Subject: Re: NetBSD crashes on 4 GB Supermicro
To: None <email@example.com>
From: Manuel Bouyer <firstname.lastname@example.org>
Date: 05/03/2007 19:44:21
On Thu, May 03, 2007 at 12:18:02PM -0400, email@example.com wrote:
> I'm having a problem running a NetBSD domU on one particular type of
> SuperMicro PDSMI+ motherboard
> 4 GB RAM (about 3.5 MB usable)
> Xen 3.0.3-0 (non-PAE, of course)
> dom0: Linux 126.96.36.199
> Normally NetBSD will crash immediately upon startup on these systems.
> Linux domUs work just fine. NetBSD also works fine on other 4GB systems.
> The only way I can get NetBSD to work on these is if I tell Xen to
> limit the RAM usage to 3G or less on the command line (mem=3072m).
> That last 512MB or so may not seem like much, but without PAE support,
> I'm trying to make use of every last available MB.
I've seen the same issue on a Dell 2950 system. From memory, linux
domU couldn't start either, but this system isn't running Xen now so
I can't check.
> I have no idea how to debug a domU. Any help would be appreciated.
> This is what Xen has to say about it:
> (XEN) domain_crash_sync called from entry.S (ff150e49)
> (XEN) Domain 1 (vcpu#0) crashed on cpu#1:
> (XEN) ----[ Xen-3.0.3-0 x86_32 debug=n Not tainted ]----
> (XEN) CPU: 1
> (XEN) EIP: e019:[<c02b6ea9>]
> (XEN) EFLAGS: 00000246 CONTEXT: guest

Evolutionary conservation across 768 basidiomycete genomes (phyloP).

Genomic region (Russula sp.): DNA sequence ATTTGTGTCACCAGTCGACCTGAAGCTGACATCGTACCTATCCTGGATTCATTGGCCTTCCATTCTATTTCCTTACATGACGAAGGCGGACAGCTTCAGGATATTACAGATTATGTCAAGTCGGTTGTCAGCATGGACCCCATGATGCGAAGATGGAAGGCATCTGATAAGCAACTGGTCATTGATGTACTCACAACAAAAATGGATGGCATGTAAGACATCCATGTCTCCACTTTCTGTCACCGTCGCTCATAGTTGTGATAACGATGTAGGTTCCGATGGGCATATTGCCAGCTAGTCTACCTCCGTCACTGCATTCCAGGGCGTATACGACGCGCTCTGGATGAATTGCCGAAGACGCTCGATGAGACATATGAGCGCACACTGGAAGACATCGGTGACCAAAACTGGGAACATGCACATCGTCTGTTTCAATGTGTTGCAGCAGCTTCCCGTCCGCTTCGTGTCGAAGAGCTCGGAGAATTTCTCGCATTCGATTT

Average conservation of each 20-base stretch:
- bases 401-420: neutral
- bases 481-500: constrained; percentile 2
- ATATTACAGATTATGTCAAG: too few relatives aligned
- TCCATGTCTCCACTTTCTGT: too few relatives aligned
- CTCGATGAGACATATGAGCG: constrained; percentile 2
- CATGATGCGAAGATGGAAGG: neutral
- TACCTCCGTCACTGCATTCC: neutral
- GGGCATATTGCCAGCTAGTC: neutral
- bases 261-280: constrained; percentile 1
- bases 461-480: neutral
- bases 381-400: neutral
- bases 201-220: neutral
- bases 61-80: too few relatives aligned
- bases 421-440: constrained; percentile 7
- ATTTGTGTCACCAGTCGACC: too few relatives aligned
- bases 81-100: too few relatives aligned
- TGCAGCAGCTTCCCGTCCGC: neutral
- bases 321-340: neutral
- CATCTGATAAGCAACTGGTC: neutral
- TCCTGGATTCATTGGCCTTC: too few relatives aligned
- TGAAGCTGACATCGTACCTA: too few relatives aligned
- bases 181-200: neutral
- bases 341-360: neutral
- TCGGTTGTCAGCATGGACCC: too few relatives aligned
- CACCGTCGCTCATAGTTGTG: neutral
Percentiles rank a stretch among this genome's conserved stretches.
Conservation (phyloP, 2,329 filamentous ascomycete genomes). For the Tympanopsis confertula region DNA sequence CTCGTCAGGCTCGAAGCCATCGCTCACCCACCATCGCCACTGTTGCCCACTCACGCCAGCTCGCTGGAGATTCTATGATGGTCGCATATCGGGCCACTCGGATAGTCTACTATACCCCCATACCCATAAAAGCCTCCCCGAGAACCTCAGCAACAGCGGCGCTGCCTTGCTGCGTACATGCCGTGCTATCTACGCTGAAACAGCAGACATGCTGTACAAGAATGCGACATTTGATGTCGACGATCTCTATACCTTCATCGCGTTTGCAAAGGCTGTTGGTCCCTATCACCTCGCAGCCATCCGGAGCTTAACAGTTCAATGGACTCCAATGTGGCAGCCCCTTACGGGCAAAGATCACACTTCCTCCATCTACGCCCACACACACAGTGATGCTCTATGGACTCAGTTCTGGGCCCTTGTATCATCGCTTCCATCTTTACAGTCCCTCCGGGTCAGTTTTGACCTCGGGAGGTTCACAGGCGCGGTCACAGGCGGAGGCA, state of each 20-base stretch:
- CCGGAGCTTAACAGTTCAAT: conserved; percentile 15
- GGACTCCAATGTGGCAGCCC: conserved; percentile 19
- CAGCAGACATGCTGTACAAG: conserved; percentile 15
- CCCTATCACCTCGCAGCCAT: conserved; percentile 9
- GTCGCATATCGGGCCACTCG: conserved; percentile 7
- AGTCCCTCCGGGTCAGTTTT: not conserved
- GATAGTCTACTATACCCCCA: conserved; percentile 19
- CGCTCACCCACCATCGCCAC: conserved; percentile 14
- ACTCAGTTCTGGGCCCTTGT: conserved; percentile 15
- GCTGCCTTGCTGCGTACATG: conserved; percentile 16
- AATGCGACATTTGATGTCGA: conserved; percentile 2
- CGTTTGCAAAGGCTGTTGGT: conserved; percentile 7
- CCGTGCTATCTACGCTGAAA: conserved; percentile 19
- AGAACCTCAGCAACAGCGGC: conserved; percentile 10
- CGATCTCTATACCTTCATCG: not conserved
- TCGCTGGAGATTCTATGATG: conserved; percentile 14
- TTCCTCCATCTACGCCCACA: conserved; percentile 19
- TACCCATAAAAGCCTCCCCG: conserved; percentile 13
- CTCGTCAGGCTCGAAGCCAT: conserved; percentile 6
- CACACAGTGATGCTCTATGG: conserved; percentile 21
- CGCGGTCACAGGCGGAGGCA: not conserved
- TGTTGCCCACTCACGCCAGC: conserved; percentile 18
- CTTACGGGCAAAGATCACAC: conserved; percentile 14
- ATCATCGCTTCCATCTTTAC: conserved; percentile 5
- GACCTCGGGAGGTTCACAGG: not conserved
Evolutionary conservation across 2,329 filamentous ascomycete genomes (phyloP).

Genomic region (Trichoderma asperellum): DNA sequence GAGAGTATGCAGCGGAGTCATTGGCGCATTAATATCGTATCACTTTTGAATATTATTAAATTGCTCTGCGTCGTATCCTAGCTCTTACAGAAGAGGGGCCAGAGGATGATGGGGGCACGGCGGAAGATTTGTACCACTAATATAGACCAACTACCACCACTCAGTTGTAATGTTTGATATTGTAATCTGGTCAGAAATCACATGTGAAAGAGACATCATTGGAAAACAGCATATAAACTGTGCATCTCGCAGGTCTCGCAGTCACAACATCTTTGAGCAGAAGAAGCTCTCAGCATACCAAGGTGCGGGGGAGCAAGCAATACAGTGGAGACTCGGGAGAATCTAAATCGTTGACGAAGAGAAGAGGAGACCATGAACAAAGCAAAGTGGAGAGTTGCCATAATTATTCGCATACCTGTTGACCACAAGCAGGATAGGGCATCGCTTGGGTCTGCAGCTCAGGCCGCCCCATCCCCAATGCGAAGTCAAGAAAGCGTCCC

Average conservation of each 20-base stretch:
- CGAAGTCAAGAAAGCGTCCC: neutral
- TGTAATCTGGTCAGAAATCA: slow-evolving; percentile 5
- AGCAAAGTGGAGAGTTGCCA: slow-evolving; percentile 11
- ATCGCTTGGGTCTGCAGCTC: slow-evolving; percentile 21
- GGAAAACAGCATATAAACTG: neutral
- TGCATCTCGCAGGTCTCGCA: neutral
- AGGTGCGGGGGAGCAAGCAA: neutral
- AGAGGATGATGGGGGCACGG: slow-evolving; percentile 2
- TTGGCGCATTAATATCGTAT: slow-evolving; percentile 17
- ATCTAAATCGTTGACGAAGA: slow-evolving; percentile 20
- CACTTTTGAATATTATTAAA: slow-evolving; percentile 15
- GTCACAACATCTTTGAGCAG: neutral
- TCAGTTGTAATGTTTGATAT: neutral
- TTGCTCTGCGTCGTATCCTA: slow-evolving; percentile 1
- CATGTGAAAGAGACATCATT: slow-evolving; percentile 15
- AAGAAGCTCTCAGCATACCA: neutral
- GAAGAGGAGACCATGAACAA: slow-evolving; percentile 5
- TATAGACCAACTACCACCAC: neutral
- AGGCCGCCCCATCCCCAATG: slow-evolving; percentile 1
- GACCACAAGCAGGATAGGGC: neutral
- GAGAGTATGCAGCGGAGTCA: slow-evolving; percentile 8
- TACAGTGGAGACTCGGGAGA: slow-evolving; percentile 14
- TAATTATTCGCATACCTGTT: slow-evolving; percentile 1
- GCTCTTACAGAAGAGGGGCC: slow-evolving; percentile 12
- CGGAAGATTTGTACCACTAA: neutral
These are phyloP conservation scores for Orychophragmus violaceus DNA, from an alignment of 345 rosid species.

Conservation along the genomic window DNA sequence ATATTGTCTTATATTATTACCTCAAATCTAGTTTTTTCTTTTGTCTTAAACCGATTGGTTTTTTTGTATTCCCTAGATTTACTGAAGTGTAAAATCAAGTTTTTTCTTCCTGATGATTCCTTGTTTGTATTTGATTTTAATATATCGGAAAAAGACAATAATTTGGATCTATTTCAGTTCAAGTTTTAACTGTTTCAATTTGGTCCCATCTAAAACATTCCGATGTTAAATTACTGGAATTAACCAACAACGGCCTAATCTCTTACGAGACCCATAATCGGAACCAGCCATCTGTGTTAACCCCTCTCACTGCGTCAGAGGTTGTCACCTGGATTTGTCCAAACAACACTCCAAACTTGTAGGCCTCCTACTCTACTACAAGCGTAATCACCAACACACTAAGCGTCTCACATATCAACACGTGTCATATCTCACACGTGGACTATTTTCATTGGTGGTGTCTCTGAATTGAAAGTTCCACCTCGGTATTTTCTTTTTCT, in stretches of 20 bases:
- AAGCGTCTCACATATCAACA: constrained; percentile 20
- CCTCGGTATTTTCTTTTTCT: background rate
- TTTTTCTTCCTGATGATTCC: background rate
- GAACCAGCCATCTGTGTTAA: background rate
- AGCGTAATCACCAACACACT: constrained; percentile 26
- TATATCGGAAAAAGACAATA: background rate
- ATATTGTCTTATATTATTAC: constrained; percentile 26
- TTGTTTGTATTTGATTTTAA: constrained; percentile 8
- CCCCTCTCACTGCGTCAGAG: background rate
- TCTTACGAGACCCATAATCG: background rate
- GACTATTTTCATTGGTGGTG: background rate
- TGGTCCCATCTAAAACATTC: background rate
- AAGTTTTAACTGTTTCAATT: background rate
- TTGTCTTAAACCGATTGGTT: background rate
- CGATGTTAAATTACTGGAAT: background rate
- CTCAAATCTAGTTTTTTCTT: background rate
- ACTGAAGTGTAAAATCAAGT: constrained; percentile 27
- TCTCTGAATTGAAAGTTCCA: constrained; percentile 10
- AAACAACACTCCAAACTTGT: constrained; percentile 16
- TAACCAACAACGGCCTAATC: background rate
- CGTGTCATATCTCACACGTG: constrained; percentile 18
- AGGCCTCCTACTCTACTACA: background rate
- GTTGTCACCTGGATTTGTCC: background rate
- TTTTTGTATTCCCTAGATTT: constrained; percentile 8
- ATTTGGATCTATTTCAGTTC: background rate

> (XEN) eax: ffffffff ebx: d097d003 ecx: d097d000 edx: 00000000
> (XEN) esi: 0000005b edi: c0455000 ebp: c0317bb4 esp: c0317b78
> (XEN) cr0: 8005003b cr4: 000026d0 cr3: d097c000 cr2: 00000000
> (XEN) ds: e021 es: e021 fs: 0000 gs: 0000 ss: e021 cs: e019
> (XEN) Guest stack trace from esp=c0317b78:
> (XEN) 00000000 c02b6ea9 0001e019 00010046 c02b798c d097a154 d0973061 00000000
> (XEN) 00000000 00000000 c0454000 00000005 c0450c10 c0450000 c0459000 00000000
> (XEN) c0100179 c0317bbc 0000e021 c01044bc c0104520 00000000 00000000 00000000
> (XEN) 00000000 00000000 00000000 c02ec8a0 00000000 00000000 00000000 00000000
> (XEN) 00000000 00000000 00000000 00000000 00000000 00000000 00000000 00000000
> [many more lines of zeros]
build a XEN3_DOMU kernel with -g and boot it. Then use gdb netbsd.gdb
to match the eip value (c02b6ea9 here) to function/line in the source
code. It's quite possible that this will be in assembly code;
then you can use 'disass' to find the instruction.
You can also try to walk the stack dump to reconstruct the function
Manuel Bouyer <firstname.lastname@example.org>
NetBSD: 26 ans d'experience feront toujours la difference